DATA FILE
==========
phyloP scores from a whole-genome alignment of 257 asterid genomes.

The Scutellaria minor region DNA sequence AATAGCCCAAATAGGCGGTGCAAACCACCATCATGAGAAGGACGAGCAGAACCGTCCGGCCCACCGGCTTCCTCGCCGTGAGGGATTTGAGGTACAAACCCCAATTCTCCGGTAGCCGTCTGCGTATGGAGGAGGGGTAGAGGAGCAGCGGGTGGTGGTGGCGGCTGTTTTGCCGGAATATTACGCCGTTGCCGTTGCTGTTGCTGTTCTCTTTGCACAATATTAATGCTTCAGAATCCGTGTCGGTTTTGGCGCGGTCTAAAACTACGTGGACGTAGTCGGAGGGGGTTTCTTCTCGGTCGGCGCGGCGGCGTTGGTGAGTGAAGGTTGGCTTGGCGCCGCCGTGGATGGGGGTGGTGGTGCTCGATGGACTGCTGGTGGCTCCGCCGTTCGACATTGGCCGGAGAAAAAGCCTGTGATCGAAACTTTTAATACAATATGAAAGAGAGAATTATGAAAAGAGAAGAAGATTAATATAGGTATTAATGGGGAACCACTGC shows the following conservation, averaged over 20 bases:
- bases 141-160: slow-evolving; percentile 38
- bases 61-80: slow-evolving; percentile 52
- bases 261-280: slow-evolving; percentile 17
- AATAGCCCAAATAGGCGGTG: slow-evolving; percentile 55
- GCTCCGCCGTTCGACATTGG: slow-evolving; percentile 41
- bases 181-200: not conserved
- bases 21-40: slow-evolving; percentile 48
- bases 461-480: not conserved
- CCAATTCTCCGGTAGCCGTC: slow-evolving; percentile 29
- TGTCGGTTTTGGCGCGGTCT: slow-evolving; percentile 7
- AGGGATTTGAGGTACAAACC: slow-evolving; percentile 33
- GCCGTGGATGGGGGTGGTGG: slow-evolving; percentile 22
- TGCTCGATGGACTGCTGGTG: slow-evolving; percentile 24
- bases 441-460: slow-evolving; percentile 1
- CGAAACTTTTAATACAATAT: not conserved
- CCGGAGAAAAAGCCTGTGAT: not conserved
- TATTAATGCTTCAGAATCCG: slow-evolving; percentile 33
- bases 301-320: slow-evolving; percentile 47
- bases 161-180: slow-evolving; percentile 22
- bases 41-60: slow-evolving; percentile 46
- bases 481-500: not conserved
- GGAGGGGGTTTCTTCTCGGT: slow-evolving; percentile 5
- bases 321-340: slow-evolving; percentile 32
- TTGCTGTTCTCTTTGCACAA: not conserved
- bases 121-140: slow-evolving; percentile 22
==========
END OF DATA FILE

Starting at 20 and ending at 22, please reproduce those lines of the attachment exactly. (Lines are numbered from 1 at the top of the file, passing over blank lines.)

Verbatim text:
- bases 301-320: slow-evolving; percentile 47
- bases 161-180: slow-evolving; percentile 22
- bases 41-60: slow-evolving; percentile 46